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I am not a Mathematician - am just a software developer though I did some "Math" back in the day as part of my undergrad studies millions of years ago.

Recently I had to revisit Fourier analysis of signals for an application I am working on, and it struck me that if you squinted at it just right, it had some similarity to the representations of numbers in an integer base as given here (with the trigonometric or complex exponential functions being replaced by powers of the base integer, e.g., $123 = 1 \times 10^2 + 2 \times 10^1 + 3 \times 10^0$). I understand that the powers of integers are not orthogonal to each other, but otherwise, I was wondering if there is any overarching "theory" that includes these two as special cases? Does, for e.g., Harmonic analysis cover representation of integers by powers of integer bases?

Edit: the same I suppose could be said for the Taylor series expansion of functions as well, with the harmonic exponential or trigonometric functions being replaced by powers of variables.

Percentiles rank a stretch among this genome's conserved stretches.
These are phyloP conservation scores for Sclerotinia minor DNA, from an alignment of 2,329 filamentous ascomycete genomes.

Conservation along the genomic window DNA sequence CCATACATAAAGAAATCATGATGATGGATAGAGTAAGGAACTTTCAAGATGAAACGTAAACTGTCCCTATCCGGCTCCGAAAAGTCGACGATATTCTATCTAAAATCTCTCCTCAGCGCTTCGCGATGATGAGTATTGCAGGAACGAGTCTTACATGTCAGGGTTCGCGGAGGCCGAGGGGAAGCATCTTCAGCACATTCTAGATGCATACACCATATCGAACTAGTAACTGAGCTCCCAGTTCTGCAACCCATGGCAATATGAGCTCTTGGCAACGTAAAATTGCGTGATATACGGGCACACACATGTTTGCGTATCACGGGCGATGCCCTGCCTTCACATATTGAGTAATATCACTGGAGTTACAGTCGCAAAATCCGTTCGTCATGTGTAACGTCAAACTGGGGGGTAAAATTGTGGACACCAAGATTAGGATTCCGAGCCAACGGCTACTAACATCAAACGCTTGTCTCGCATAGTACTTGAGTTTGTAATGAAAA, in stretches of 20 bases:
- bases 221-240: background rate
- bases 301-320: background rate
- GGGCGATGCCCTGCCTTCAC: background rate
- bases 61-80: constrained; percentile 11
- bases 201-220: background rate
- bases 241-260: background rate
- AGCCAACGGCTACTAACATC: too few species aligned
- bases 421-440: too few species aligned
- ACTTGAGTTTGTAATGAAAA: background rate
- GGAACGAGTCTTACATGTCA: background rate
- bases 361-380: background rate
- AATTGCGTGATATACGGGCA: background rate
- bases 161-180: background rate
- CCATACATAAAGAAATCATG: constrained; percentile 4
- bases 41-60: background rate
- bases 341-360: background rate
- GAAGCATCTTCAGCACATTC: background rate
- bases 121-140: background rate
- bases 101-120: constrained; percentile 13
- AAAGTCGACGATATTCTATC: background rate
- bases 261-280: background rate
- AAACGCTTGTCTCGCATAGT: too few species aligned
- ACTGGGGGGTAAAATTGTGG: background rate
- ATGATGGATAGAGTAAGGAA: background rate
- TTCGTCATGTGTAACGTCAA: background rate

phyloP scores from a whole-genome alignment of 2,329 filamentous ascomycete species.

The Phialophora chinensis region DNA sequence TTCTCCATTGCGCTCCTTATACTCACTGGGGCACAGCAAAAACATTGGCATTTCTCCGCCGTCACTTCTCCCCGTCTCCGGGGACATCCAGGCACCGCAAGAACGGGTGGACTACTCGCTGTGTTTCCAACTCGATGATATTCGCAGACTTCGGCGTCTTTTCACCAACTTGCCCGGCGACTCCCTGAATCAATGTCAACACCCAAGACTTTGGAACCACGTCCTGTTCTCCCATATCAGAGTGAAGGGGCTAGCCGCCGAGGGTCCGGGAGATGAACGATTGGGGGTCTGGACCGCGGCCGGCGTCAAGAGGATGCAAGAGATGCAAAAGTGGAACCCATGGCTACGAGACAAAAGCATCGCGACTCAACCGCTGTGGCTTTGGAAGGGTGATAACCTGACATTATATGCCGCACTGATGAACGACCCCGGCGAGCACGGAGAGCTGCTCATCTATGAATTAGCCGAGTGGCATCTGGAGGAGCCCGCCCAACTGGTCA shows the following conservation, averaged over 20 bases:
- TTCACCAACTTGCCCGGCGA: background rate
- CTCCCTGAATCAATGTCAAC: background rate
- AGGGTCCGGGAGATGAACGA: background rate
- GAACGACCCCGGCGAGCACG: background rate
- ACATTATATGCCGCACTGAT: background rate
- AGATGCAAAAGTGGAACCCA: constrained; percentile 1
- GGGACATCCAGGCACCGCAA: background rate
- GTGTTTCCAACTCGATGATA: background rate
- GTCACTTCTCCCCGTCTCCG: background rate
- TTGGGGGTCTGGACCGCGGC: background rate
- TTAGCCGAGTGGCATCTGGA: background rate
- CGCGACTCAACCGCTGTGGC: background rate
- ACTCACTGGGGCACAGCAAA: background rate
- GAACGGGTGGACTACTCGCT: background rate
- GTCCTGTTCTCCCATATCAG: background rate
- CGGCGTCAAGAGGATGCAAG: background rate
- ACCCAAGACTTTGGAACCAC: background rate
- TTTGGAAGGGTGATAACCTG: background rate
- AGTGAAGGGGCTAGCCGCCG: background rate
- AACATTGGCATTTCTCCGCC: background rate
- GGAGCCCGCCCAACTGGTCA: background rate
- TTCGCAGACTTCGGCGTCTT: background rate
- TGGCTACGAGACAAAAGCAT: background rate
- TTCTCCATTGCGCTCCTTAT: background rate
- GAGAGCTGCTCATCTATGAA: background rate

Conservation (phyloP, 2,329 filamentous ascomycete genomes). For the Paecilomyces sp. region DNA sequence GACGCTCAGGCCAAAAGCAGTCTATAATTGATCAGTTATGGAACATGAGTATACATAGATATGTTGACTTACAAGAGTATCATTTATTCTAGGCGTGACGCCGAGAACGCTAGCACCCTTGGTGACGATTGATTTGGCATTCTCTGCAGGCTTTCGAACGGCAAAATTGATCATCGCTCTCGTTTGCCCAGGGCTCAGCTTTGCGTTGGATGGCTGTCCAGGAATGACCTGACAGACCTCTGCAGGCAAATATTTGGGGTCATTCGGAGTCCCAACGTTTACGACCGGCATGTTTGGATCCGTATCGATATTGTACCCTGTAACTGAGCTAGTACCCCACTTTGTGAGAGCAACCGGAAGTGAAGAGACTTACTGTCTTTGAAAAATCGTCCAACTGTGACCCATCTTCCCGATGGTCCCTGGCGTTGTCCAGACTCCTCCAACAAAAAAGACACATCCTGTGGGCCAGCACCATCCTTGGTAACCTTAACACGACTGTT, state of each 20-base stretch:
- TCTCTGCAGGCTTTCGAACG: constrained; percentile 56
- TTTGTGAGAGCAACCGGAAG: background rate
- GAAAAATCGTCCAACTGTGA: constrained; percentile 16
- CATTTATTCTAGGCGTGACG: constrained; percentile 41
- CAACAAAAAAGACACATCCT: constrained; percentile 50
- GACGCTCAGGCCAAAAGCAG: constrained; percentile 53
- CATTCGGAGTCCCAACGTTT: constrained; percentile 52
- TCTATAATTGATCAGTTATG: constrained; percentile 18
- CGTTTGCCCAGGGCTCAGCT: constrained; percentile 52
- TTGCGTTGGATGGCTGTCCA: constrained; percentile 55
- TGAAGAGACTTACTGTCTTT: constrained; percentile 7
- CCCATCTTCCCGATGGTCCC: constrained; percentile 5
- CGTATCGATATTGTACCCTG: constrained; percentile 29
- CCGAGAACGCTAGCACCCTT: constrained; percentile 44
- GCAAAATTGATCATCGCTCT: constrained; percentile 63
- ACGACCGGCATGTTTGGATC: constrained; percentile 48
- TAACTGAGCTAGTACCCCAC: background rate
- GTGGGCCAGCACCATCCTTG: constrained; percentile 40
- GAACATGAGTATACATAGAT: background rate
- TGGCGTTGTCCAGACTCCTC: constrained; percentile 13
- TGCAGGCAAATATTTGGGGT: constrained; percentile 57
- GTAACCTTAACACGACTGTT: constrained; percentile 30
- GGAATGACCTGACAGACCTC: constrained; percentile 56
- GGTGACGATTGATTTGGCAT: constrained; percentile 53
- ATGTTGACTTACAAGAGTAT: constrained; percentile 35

ARV
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  • The Taylor series - Fourier transform relation is explained here: http://math.stackexchange.com/questions/7301/connection-between-fourier-transform-and-taylor-series , as I later found out. The basis representation question still remains. – ARV Dec 26 '15 at 12:11
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    In fact, power series (Taylor series, for example) are very closely related to Fourier series. The $Z$-transform makes the connections more explicit. – Ben Grossmann Dec 26 '15 at 12:15
  • I don't know about basis representations of numbers, though. If you try and frame it in the linear algebraic sense of a "basis", then a lot of things don't quite fit. – Ben Grossmann Dec 26 '15 at 12:20
  • @Omnomnomnom Thanks for your reply. I have attempted to make the question clearer. By "basis representation", I meant representation of a number in a given base. E.g., $123 = 1 \times 10^2 + 2 \times 10^1 + 3 \times 10^0$ – ARV Dec 26 '15 at 12:42
  • I understand, but the statement stands – Ben Grossmann Dec 26 '15 at 14:02

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